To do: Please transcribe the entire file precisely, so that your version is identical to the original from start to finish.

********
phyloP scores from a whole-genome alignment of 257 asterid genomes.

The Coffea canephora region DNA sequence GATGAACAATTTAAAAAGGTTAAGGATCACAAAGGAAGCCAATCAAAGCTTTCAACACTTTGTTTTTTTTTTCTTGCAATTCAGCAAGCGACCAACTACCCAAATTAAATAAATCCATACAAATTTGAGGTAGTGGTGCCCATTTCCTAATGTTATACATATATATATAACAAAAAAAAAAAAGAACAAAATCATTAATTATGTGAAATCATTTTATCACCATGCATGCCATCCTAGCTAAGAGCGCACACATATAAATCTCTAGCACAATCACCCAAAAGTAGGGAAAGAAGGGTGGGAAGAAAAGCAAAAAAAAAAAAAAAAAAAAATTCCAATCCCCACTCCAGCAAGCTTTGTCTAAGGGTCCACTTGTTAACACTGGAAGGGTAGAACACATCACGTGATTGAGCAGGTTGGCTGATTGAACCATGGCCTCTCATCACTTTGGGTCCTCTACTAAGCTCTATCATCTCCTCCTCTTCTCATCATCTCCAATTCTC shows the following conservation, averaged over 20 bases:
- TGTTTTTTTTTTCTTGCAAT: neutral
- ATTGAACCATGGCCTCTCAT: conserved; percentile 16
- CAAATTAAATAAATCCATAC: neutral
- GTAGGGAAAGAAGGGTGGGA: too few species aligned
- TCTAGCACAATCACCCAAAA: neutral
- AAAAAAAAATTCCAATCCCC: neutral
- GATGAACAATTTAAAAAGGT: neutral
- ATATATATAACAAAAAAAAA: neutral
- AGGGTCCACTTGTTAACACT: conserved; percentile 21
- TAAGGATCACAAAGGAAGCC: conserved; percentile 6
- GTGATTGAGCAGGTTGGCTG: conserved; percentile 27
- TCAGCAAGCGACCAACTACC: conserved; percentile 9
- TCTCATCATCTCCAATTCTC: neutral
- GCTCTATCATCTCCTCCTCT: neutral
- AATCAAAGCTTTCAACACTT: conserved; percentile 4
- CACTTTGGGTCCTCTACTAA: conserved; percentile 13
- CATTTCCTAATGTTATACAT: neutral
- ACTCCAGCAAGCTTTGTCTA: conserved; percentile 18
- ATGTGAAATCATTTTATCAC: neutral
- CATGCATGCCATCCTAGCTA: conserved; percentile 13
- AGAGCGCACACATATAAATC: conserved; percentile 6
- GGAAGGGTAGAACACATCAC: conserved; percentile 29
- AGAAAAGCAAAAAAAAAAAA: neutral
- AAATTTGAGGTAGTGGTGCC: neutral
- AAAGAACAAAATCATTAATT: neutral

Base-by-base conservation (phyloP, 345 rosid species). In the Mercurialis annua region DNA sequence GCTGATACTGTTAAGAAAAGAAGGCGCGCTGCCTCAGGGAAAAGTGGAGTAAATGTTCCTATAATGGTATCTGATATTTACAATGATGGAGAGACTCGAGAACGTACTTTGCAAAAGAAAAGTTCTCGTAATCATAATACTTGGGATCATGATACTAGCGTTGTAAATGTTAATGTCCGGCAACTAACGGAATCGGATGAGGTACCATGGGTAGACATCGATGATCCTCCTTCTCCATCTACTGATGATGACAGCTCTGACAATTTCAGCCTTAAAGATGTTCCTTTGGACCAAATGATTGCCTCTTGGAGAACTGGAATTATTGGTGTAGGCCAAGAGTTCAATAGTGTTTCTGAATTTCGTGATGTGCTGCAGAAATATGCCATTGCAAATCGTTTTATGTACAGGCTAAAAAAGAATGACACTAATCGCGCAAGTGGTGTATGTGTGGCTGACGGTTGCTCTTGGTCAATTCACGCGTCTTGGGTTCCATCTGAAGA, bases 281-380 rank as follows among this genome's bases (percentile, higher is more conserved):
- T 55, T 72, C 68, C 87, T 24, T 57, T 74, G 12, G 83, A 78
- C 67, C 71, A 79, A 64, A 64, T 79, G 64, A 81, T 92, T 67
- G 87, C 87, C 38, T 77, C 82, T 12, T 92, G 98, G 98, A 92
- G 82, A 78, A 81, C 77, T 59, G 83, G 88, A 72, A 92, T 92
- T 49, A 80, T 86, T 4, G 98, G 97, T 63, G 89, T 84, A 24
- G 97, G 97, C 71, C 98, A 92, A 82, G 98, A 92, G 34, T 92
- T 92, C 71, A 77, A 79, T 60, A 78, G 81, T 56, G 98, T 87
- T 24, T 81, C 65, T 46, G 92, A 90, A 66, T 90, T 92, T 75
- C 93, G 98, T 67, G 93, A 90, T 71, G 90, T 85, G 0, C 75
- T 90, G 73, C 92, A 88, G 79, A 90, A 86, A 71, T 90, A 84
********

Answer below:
phyloP scores from a whole-genome alignment of 257 asterid genomes.

The Coffea canephora region DNA sequence GATGAACAATTTAAAAAGGTTAAGGATCACAAAGGAAGCCAATCAAAGCTTTCAACACTTTGTTTTTTTTTTCTTGCAATTCAGCAAGCGACCAACTACCCAAATTAAATAAATCCATACAAATTTGAGGTAGTGGTGCCCATTTCCTAATGTTATACATATATATATAACAAAAAAAAAAAAGAACAAAATCATTAATTATGTGAAATCATTTTATCACCATGCATGCCATCCTAGCTAAGAGCGCACACATATAAATCTCTAGCACAATCACCCAAAAGTAGGGAAAGAAGGGTGGGAAGAAAAGCAAAAAAAAAAAAAAAAAAAAATTCCAATCCCCACTCCAGCAAGCTTTGTCTAAGGGTCCACTTGTTAACACTGGAAGGGTAGAACACATCACGTGATTGAGCAGGTTGGCTGATTGAACCATGGCCTCTCATCACTTTGGGTCCTCTACTAAGCTCTATCATCTCCTCCTCTTCTCATCATCTCCAATTCTC shows the following conservation, averaged over 20 bases:
- TGTTTTTTTTTTCTTGCAAT: neutral
- ATTGAACCATGGCCTCTCAT: conserved; percentile 16
- CAAATTAAATAAATCCATAC: neutral
- GTAGGGAAAGAAGGGTGGGA: too few species aligned
- TCTAGCACAATCACCCAAAA: neutral
- AAAAAAAAATTCCAATCCCC: neutral
- GATGAACAATTTAAAAAGGT: neutral
- ATATATATAACAAAAAAAAA: neutral
- AGGGTCCACTTGTTAACACT: conserved; percentile 21
- TAAGGATCACAAAGGAAGCC: conserved; percentile 6
- GTGATTGAGCAGGTTGGCTG: conserved; percentile 27
- TCAGCAAGCGACCAACTACC: conserved; percentile 9
- TCTCATCATCTCCAATTCTC: neutral
- GCTCTATCATCTCCTCCTCT: neutral
- AATCAAAGCTTTCAACACTT: conserved; percentile 4
- CACTTTGGGTCCTCTACTAA: conserved; percentile 13
- CATTTCCTAATGTTATACAT: neutral
- ACTCCAGCAAGCTTTGTCTA: conserved; percentile 18
- ATGTGAAATCATTTTATCAC: neutral
- CATGCATGCCATCCTAGCTA: conserved; percentile 13
- AGAGCGCACACATATAAATC: conserved; percentile 6
- GGAAGGGTAGAACACATCAC: conserved; percentile 29
- AGAAAAGCAAAAAAAAAAAA: neutral
- AAATTTGAGGTAGTGGTGCC: neutral
- AAAGAACAAAATCATTAATT: neutral

Base-by-base conservation (phyloP, 345 rosid species). In the Mercurialis annua region DNA sequence GCTGATACTGTTAAGAAAAGAAGGCGCGCTGCCTCAGGGAAAAGTGGAGTAAATGTTCCTATAATGGTATCTGATATTTACAATGATGGAGAGACTCGAGAACGTACTTTGCAAAAGAAAAGTTCTCGTAATCATAATACTTGGGATCATGATACTAGCGTTGTAAATGTTAATGTCCGGCAACTAACGGAATCGGATGAGGTACCATGGGTAGACATCGATGATCCTCCTTCTCCATCTACTGATGATGACAGCTCTGACAATTTCAGCCTTAAAGATGTTCCTTTGGACCAAATGATTGCCTCTTGGAGAACTGGAATTATTGGTGTAGGCCAAGAGTTCAATAGTGTTTCTGAATTTCGTGATGTGCTGCAGAAATATGCCATTGCAAATCGTTTTATGTACAGGCTAAAAAAGAATGACACTAATCGCGCAAGTGGTGTATGTGTGGCTGACGGTTGCTCTTGGTCAATTCACGCGTCTTGGGTTCCATCTGAAGA, bases 281-380 rank as follows among this genome's bases (percentile, higher is more conserved):
- T 55, T 72, C 68, C 87, T 24, T 57, T 74, G 12, G 83, A 78
- C 67, C 71, A 79, A 64, A 64, T 79, G 64, A 81, T 92, T 67
- G 87, C 87, C 38, T 77, C 82, T 12, T 92, G 98, G 98, A 92
- G 82, A 78, A 81, C 77, T 59, G 83, G 88, A 72, A 92, T 92
- T 49, A 80, T 86, T 4, G 98, G 97, T 63, G 89, T 84, A 24
- G 97, G 97, C 71, C 98, A 92, A 82, G 98, A 92, G 34, T 92
- T 92, C 71, A 77, A 79, T 60, A 78, G 81, T 56, G 98, T 87
- T 24, T 81, C 65, T 46, G 92, A 90, A 66, T 90, T 92, T 75
- C 93, G 98, T 67, G 93, A 90, T 71, G 90, T 85, G 0, C 75
- T 90, G 73, C 92, A 88, G 79, A 90, A 86, A 71, T 90, A 84